Mapping Her Internal Geography
This idea of disparate energies colliding is very much a part of everything I do. I’m interested in energies and styles that don’t necessarily go together and weaving them into a tapestry that to me makes sense.
“How do we connect?” she asks during our interview. “How do we find our roots?”
This is the search for a personal worldview that fascinates Prestini, the lifelong expedition from place to place and person to person and event to event, each shaping and changing and contouring a personality, a group, a culture, a nation. To synthesize these things is the challenge — on the micro-level of a single citizen’s understanding and on the macro level of a “fading civilization’s” influence as it evaporates like a mist on the Mediterranean.
“There are parts of the theme I’m interested in, in each of these characters” in Oceanic Verses,” she tells me, talking of her work’s four main characters: an archeological scholar (sung by Helga Davis); a sailor (Claudio Prima); a soldier (Christopher Burchett); a peasant (Hila Plitmann).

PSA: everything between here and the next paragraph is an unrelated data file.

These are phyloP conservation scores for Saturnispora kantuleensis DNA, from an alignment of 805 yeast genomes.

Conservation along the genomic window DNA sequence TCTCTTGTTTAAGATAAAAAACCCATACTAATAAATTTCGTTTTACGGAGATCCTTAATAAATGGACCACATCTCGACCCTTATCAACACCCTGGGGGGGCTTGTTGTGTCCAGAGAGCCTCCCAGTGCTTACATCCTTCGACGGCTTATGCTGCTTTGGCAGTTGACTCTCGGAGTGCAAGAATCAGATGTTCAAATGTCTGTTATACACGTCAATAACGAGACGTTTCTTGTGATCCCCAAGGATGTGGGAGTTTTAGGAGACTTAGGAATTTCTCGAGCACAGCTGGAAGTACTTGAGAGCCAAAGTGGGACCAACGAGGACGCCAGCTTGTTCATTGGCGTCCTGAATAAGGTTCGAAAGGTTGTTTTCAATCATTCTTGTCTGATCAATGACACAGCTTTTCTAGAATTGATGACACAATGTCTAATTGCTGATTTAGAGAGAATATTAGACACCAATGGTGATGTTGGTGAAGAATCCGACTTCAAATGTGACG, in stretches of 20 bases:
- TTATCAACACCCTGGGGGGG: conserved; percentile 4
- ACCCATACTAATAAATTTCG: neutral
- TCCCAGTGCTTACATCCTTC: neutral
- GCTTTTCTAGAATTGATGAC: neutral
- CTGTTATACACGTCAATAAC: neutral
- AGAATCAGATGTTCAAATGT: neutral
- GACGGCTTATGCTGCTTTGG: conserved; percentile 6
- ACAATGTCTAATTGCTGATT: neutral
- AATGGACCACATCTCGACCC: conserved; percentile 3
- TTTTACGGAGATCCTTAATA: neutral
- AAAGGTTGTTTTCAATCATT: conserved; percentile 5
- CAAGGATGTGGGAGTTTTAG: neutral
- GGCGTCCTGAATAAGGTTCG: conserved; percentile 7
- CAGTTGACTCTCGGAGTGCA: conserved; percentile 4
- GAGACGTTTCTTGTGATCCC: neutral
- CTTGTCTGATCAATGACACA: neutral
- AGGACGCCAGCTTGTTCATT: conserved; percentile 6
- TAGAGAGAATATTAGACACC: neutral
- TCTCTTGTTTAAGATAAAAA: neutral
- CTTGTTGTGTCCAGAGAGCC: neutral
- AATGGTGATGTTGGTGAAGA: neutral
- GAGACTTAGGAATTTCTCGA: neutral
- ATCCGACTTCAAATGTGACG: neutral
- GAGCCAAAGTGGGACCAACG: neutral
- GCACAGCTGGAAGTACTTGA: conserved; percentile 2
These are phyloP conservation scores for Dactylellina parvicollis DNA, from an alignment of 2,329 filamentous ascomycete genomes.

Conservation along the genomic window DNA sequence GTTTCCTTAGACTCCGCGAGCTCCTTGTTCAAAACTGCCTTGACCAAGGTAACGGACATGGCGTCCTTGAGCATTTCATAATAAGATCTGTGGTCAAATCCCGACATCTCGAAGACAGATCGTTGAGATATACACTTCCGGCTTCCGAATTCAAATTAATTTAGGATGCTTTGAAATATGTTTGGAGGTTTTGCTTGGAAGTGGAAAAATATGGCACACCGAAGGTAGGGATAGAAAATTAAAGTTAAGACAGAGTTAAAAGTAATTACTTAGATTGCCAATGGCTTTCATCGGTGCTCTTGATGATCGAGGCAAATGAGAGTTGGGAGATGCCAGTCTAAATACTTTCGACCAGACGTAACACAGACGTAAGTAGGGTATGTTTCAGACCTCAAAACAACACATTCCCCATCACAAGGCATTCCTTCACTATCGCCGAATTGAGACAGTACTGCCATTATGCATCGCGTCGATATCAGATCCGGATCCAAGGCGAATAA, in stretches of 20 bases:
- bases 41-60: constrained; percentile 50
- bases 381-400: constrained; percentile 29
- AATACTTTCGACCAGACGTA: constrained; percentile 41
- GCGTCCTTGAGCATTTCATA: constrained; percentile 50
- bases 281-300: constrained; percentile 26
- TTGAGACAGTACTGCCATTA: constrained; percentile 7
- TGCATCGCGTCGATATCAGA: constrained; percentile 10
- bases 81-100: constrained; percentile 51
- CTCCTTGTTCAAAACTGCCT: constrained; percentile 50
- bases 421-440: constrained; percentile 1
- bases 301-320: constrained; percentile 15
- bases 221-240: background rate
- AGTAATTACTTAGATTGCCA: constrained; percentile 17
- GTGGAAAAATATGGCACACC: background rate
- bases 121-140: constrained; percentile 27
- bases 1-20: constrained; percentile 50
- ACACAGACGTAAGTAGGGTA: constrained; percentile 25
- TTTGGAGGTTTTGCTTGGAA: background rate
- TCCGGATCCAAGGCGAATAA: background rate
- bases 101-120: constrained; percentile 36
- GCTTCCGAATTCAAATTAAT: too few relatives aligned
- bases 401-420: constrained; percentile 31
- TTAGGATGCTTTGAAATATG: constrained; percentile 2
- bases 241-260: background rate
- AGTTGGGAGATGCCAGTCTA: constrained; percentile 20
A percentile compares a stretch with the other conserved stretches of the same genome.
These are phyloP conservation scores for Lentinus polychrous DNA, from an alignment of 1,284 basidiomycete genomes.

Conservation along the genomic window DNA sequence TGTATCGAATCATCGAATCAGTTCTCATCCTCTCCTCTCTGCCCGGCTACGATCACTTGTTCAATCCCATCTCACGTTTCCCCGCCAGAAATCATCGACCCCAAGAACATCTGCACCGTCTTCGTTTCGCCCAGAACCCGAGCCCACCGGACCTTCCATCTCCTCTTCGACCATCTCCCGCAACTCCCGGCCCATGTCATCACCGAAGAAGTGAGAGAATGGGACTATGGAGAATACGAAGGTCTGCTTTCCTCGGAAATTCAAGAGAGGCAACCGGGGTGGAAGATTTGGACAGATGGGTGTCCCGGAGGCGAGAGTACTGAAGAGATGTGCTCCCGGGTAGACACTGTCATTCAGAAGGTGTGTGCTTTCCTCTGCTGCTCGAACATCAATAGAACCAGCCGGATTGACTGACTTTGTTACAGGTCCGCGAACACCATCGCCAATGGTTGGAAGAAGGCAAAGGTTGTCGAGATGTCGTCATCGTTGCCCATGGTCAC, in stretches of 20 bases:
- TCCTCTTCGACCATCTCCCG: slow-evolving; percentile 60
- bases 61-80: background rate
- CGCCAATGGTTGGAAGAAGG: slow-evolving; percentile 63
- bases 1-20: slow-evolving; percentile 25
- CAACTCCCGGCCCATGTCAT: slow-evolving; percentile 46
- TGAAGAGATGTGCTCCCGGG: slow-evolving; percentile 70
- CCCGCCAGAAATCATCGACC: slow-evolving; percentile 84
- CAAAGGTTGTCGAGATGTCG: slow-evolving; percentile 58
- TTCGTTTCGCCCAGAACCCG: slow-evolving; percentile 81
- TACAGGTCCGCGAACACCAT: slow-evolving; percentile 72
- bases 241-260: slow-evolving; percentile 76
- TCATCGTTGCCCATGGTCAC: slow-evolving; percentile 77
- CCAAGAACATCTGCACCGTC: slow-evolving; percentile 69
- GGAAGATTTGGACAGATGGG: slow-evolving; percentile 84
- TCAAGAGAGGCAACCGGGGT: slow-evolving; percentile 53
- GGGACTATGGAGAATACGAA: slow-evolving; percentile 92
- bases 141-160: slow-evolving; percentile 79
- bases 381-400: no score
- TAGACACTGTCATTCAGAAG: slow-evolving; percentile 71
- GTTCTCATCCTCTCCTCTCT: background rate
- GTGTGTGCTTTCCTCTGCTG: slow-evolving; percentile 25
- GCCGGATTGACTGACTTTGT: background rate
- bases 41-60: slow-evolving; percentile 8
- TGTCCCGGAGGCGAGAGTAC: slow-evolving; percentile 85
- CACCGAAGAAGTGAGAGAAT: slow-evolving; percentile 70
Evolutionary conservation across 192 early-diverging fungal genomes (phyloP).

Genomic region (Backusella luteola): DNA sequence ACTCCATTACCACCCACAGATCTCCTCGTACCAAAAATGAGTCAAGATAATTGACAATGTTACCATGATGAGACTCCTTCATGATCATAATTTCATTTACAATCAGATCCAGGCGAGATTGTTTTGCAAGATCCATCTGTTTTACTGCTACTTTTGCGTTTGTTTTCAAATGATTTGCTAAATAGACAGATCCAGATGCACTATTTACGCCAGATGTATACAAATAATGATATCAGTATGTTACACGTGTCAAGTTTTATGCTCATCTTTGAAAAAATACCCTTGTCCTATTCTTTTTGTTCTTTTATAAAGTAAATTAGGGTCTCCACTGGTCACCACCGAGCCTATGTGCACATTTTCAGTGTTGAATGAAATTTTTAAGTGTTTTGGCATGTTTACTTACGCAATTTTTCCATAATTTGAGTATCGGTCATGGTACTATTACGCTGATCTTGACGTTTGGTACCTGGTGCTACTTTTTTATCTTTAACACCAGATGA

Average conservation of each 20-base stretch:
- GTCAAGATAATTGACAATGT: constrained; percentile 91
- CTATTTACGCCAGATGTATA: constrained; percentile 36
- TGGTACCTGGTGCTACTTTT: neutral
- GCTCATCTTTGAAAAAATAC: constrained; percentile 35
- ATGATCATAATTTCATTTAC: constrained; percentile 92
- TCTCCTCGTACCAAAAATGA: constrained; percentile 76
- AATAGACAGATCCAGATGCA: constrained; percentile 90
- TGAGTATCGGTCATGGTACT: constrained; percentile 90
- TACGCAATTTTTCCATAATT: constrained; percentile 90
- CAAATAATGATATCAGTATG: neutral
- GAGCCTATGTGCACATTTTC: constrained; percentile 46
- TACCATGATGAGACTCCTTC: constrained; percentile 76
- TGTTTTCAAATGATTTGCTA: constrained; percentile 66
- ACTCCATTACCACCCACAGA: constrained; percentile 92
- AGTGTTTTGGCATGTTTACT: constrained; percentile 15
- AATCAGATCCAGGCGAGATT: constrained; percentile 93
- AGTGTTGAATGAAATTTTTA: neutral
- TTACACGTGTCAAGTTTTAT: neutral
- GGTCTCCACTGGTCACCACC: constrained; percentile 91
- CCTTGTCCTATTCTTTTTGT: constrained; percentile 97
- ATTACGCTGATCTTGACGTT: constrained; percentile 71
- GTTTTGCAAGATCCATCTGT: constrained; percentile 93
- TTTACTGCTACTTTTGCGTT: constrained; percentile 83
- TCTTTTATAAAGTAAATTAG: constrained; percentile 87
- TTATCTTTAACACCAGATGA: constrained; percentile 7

Onstage — and the work has been on its feet in four different incarnations over the years — the composition is wrapped in a triptych film by Ali Hossaini, and the VIA Records release of the work comes with a DVD so you can see the luminous pitch of his visuals behind the company.
A large-cast work when the chorus and instrumental forces are factored in — in this recording, the Choir of Trinity Wall Street and the orchestra Decoda under Julian Wachner’s direction (he’s one of Q2 Music’s “Trailblazing Aritsts of 2014″) — Oceanic Verses has an unmistakable scale, a scope of intent that gets a muscular arm around your imagination as soon as the vocalists enter in the opening sequence, “Oceanic Verses 1.”
Do you know Bedřich Smetana’s The Moldau that evokes the great river of Prague? You’ll hear something wonderfully like its opening here, as Prestini mingles rivulets of woodwind song together, rushing toward the widening sea of choral cadences that open the work. And even her chorus is a collective character here: she describes her choir as “the Mediterranean and all that float upon it.”
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By Porter Anderson | @Porter_Anderson
Writing on the Ether: Music For Writers: The Tidal Grace In Paola Prestini’s ‘Oceanic Verses’
Originally published by Thought Catalog at www.ThoughtCatalog.com